- Designate a Chief DM while the event is still in the planning phases. This person should, ideally, be a licensed medical professional or a heavily trained harm reduction professional who will take the reins of training or retraining all DMs.
- While medical professionals such as EMTs or paramedics are optimal, First Aid/CPR-certified individuals can also be used. All potential DMs should be trained, or come trained in threat de-escalation, enthusiastic consent practices, general safe sex practices, and trauma response.
- Trauma response training is critical for all DMs, and quick/actionable training in how to recognize trauma (An expansive list of trauma symptoms can be found here: http://www.trauma-pages.com/s/t-facts.php) need to be done before any DMs should be allowed to enter the venue. Optimally, this occurs asynchronously & remotely.
- The Chief DM should be well trained in BDSM procedural safety, scene preparation & breakdown. Additionally, any modifications to the playplace set up, including last minute additions or replacements, require Chief DM notification immediately. The last thing anyone wants is for a suspension rig to be brought in, with no one trained on DMing those types of scenes.
- Chief DM will work with DM trainees & event producers to develop safe sex practices for the event. A variety of options are possible, but they must be agreed upon fully before the event. Otherwise, DMs may not be aware of changes in plans and view consensual actions as violations.
- The Chief DM should be SOBER for the entire event, including set-up and strike. While no one will chide the DM if they have a glass of champagne over the evening, a drunk DM is a threat to everyone’s safety.
- The Chief DM may not have time to disinfect or clean play areas, depending on how the night goes. While help in the mundane tasks from the Chief DM is always welcome, it is not their job to clean up after attendees.
- If at all possible, the Chief DM role should be a paid role. This greatly increases the willingness for experienced DMs to work, so if there’s any room in the budget, do so.
- Any house rules or event-specific guidelines should be brought up to the Chief DM before the DM begins to recruit other DMs or formulate their training guidelines.
- If the DM is visible in the greater community, confirm with them before they’re added to the event listings as a potential reason to attend your event over others. Their wishes on publicity should be honored.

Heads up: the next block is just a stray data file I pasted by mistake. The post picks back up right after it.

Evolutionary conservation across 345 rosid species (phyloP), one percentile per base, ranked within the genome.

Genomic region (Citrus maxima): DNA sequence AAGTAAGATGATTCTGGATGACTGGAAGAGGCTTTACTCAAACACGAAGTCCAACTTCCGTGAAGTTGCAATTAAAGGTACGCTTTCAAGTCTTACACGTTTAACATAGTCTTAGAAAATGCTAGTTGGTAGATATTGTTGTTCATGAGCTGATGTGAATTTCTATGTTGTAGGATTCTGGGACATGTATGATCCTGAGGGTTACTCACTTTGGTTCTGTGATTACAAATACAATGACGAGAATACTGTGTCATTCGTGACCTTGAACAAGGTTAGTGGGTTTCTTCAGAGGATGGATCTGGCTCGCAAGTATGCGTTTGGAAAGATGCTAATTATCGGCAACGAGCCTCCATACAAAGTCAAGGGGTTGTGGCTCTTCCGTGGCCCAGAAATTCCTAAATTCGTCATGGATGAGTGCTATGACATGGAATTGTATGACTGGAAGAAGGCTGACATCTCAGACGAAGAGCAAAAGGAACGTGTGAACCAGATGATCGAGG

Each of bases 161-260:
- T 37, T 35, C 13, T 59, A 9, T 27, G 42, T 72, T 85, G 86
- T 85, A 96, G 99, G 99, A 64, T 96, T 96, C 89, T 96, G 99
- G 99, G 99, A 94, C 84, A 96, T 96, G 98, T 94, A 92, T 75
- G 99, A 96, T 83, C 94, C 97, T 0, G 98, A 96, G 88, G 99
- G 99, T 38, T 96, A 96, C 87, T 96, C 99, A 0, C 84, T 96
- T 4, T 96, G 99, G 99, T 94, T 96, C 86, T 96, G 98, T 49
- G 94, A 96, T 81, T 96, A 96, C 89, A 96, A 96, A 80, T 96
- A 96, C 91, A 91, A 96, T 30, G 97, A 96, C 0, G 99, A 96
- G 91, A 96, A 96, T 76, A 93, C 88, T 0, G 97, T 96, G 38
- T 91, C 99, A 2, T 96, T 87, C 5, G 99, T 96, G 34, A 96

- If there are going to be a large number of substance users at your event, any information about their choice in substance should be communicated to the Chief DM as soon as possible. This can inform their practices & actions from guests that could trigger a DM response. The Chief DM should also have veto power/ability to walk if the producer wants controlled substances at their event and are not willing to listen to the DM before the event. Especially if this is a paid/contracted gig with a liability sub-section.
3rd Tier: Producer/Event Coordinator
As a producer or event coordinator, this is all on you. Even if you’re a whiz with contracts or have expensive legal representation, an injury or accident will be hugely problematic for you, your reputation & your budget. While consent violations may never be eliminated completely from the play scene in your city, there are absolutely ways to minimize the possibility of them happening.
- Understand the differences in revenue, marketing, and safety that accompany closed, open & invite only events. There is a difference between a closed & invite-only party.
- Have a good idea in your mind of the aesthetic of your event, in play, fashion, intoxicants & attendees. Note that any *can* be mixed together, but most *shouldn’t* be mixed together. If you don’t know the rules, don’t break them in an effort to be cool or iconoclastic.
- While there are probably a couple of kinksters in your local area who share an appreciation of some obscure fetish or scene, understand that population may not exist in large enough numbers to fully sell out your event. If you have passersby, “saw the Facebook event & bought a ticket” people, and other watchers that don’t plan on participating, you may see some dissonance between your regulars and the newbs. Meditate on how much dissonance you’re willing to tolerate and how important it is that the event sell-out/be in the black.
- Know your crowd. This includes their preference between beer, wine, and liquor, in addition to any other intoxicants that will be consumed by more than a half dozen people at your event. Furthermore, if your event draws from multiple pre-existing scenes, are there scene queens/kings that should receive a separate invitation? Should they be the ones promoting the event to their people?